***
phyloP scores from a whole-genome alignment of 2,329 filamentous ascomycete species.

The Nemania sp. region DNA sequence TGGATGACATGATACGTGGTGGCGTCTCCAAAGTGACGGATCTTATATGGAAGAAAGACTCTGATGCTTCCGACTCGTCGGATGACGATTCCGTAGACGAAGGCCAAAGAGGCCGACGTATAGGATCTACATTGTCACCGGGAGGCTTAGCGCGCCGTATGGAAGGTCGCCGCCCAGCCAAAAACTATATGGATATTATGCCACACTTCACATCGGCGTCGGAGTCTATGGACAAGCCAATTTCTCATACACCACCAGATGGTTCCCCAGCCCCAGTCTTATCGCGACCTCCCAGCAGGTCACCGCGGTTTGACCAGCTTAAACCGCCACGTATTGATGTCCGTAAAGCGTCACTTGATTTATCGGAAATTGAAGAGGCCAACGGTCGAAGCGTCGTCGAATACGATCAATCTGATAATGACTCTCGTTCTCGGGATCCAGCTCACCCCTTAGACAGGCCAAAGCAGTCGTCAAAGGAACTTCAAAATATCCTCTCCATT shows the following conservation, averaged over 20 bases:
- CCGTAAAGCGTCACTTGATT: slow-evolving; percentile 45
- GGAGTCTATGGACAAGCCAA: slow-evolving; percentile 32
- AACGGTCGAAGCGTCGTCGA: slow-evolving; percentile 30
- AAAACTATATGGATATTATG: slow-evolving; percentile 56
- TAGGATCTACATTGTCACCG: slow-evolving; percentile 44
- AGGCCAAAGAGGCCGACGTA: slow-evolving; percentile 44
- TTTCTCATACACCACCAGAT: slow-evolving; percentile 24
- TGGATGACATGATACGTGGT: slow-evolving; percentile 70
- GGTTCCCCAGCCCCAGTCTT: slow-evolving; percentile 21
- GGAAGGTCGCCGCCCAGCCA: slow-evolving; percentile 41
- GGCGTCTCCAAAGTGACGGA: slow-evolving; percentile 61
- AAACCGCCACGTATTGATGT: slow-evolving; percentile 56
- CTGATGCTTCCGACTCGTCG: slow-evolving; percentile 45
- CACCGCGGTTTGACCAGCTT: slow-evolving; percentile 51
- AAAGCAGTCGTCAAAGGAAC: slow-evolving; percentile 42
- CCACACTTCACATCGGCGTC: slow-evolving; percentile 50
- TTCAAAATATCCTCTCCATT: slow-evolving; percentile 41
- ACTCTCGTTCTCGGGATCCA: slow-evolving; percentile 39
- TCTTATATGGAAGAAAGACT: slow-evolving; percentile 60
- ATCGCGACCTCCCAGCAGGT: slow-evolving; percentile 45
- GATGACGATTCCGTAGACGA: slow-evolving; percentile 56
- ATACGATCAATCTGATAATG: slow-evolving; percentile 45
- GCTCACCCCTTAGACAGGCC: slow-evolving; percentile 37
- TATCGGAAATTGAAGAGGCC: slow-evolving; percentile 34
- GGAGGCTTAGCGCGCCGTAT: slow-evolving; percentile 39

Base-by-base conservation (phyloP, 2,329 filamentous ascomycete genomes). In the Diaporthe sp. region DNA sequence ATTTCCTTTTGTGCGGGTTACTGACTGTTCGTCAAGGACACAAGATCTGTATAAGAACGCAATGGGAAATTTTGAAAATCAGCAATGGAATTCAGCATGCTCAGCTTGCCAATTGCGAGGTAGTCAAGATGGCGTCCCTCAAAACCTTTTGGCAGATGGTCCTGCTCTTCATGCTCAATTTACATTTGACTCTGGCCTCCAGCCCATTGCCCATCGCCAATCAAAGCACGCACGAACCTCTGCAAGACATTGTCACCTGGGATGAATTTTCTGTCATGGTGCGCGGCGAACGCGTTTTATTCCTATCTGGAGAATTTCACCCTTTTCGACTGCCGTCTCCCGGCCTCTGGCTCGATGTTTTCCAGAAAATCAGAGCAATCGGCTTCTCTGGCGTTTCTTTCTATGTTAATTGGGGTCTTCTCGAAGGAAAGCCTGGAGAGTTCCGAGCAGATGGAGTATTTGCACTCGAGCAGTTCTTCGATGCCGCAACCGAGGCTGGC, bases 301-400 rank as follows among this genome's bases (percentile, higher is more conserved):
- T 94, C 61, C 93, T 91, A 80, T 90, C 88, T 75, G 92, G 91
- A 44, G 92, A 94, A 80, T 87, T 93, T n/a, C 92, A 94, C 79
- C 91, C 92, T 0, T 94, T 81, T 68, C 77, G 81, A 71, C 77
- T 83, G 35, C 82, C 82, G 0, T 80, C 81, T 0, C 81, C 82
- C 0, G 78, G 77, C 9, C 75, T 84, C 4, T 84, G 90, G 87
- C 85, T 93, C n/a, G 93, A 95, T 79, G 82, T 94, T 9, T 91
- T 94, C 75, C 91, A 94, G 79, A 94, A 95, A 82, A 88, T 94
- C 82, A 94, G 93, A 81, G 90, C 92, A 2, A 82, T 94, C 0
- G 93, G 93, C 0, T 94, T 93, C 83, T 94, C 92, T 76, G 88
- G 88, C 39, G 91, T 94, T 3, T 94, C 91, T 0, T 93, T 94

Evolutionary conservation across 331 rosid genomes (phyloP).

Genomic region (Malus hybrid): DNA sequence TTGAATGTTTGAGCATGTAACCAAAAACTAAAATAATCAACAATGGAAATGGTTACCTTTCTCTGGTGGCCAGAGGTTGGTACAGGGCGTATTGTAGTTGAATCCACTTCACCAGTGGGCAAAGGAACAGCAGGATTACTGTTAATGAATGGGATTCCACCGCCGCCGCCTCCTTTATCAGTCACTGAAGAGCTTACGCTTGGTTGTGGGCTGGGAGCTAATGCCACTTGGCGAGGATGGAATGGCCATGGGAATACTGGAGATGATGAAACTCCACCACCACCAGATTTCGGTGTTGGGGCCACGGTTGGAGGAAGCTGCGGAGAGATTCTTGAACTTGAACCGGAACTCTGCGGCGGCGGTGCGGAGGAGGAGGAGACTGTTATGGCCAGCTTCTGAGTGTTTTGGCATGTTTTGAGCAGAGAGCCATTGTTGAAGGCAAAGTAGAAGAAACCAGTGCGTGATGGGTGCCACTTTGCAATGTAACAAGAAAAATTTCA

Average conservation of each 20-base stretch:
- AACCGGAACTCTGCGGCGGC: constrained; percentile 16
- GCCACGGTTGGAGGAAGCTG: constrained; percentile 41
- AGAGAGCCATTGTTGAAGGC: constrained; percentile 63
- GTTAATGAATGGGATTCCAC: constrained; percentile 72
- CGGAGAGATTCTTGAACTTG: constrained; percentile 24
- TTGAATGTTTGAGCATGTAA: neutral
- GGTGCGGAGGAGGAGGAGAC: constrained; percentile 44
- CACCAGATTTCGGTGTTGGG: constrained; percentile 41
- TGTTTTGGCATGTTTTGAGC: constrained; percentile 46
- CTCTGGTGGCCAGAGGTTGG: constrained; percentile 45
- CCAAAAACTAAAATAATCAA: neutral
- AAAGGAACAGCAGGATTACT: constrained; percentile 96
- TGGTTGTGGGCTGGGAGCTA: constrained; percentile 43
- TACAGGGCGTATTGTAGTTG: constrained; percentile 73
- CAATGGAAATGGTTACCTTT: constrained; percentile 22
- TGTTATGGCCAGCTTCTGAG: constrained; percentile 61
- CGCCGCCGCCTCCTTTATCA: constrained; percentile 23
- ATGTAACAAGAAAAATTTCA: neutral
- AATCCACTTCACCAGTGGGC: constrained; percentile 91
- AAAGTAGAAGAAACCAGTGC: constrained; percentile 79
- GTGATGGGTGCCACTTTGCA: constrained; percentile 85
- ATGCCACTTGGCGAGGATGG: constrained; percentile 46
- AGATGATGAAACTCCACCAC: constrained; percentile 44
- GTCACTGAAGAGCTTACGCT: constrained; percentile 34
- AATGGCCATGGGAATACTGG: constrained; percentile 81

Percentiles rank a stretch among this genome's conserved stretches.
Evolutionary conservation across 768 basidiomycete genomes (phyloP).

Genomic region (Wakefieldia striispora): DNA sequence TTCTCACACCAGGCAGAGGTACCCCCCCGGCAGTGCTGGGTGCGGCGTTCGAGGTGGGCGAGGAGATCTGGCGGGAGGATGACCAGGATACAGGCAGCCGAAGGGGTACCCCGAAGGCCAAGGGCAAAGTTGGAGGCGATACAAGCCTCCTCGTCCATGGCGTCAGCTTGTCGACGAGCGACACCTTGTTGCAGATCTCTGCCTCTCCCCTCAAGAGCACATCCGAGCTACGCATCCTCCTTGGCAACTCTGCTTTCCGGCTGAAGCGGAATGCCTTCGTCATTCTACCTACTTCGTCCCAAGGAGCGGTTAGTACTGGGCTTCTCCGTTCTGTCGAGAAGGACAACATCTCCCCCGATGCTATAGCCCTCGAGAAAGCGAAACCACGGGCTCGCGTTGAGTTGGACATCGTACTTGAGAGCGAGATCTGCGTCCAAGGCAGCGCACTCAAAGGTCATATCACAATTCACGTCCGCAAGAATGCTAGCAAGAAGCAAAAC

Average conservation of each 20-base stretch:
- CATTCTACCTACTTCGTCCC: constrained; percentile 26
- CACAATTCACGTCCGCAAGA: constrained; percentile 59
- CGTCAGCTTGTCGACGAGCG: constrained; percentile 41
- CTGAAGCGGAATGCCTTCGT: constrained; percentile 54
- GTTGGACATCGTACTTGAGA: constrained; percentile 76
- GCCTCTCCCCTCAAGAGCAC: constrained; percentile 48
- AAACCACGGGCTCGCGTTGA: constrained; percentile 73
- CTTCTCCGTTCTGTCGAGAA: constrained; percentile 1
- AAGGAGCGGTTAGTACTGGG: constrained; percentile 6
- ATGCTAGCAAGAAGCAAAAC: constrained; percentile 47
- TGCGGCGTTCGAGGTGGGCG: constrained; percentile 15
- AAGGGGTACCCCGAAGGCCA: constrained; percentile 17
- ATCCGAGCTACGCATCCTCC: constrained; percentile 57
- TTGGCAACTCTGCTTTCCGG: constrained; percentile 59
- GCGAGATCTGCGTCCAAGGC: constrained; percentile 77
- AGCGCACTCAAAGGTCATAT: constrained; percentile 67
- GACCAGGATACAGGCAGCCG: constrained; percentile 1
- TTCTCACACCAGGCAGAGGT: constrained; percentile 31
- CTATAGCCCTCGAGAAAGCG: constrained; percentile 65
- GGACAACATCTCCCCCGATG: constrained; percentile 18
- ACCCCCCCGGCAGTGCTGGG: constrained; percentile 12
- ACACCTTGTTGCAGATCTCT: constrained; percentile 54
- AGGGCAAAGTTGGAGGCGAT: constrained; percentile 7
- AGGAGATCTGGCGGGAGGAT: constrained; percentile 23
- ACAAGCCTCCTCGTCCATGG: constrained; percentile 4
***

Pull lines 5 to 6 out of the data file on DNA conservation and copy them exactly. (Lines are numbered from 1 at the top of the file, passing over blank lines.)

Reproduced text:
- AACGGTCGAAGCGTCGTCGA: slow-evolving; percentile 30
- AAAACTATATGGATATTATG: slow-evolving; percentile 56